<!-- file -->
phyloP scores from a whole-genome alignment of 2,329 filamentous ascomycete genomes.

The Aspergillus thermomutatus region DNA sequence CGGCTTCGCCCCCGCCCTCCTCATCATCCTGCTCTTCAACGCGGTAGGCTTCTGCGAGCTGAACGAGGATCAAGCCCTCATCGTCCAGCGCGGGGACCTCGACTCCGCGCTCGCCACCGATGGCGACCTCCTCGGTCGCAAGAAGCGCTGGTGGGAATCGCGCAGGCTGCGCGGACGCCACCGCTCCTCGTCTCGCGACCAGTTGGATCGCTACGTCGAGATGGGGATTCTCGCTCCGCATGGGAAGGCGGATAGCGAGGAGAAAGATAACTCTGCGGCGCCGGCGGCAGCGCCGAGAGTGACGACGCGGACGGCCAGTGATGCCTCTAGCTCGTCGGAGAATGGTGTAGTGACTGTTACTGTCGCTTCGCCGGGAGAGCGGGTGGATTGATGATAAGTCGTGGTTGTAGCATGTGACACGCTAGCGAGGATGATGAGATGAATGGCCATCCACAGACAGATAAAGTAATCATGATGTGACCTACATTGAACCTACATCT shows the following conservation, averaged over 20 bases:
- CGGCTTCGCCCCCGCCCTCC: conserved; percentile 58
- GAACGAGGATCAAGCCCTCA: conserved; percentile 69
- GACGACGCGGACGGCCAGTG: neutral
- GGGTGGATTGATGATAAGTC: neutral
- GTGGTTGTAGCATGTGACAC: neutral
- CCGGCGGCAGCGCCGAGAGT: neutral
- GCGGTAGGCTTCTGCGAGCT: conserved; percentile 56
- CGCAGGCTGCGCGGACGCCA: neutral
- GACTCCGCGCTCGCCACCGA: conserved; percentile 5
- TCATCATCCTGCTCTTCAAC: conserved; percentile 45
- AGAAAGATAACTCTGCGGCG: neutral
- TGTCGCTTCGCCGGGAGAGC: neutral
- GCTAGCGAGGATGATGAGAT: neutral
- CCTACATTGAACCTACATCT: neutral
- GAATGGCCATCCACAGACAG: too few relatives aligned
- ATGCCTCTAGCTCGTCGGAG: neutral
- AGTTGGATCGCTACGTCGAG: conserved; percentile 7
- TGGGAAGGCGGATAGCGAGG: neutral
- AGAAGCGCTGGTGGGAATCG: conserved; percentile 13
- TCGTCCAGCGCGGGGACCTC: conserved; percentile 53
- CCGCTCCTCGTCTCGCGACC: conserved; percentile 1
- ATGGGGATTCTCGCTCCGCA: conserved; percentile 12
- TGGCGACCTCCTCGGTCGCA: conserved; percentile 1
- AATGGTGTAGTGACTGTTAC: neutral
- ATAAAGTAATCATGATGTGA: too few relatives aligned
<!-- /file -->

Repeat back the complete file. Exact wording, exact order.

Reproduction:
phyloP scores from a whole-genome alignment of 2,329 filamentous ascomycete genomes.

The Aspergillus thermomutatus region DNA sequence CGGCTTCGCCCCCGCCCTCCTCATCATCCTGCTCTTCAACGCGGTAGGCTTCTGCGAGCTGAACGAGGATCAAGCCCTCATCGTCCAGCGCGGGGACCTCGACTCCGCGCTCGCCACCGATGGCGACCTCCTCGGTCGCAAGAAGCGCTGGTGGGAATCGCGCAGGCTGCGCGGACGCCACCGCTCCTCGTCTCGCGACCAGTTGGATCGCTACGTCGAGATGGGGATTCTCGCTCCGCATGGGAAGGCGGATAGCGAGGAGAAAGATAACTCTGCGGCGCCGGCGGCAGCGCCGAGAGTGACGACGCGGACGGCCAGTGATGCCTCTAGCTCGTCGGAGAATGGTGTAGTGACTGTTACTGTCGCTTCGCCGGGAGAGCGGGTGGATTGATGATAAGTCGTGGTTGTAGCATGTGACACGCTAGCGAGGATGATGAGATGAATGGCCATCCACAGACAGATAAAGTAATCATGATGTGACCTACATTGAACCTACATCT shows the following conservation, averaged over 20 bases:
- CGGCTTCGCCCCCGCCCTCC: conserved; percentile 58
- GAACGAGGATCAAGCCCTCA: conserved; percentile 69
- GACGACGCGGACGGCCAGTG: neutral
- GGGTGGATTGATGATAAGTC: neutral
- GTGGTTGTAGCATGTGACAC: neutral
- CCGGCGGCAGCGCCGAGAGT: neutral
- GCGGTAGGCTTCTGCGAGCT: conserved; percentile 56
- CGCAGGCTGCGCGGACGCCA: neutral
- GACTCCGCGCTCGCCACCGA: conserved; percentile 5
- TCATCATCCTGCTCTTCAAC: conserved; percentile 45
- AGAAAGATAACTCTGCGGCG: neutral
- TGTCGCTTCGCCGGGAGAGC: neutral
- GCTAGCGAGGATGATGAGAT: neutral
- CCTACATTGAACCTACATCT: neutral
- GAATGGCCATCCACAGACAG: too few relatives aligned
- ATGCCTCTAGCTCGTCGGAG: neutral
- AGTTGGATCGCTACGTCGAG: conserved; percentile 7
- TGGGAAGGCGGATAGCGAGG: neutral
- AGAAGCGCTGGTGGGAATCG: conserved; percentile 13
- TCGTCCAGCGCGGGGACCTC: conserved; percentile 53
- CCGCTCCTCGTCTCGCGACC: conserved; percentile 1
- ATGGGGATTCTCGCTCCGCA: conserved; percentile 12
- TGGCGACCTCCTCGGTCGCA: conserved; percentile 1
- AATGGTGTAGTGACTGTTAC: neutral
- ATAAAGTAATCATGATGTGA: too few relatives aligned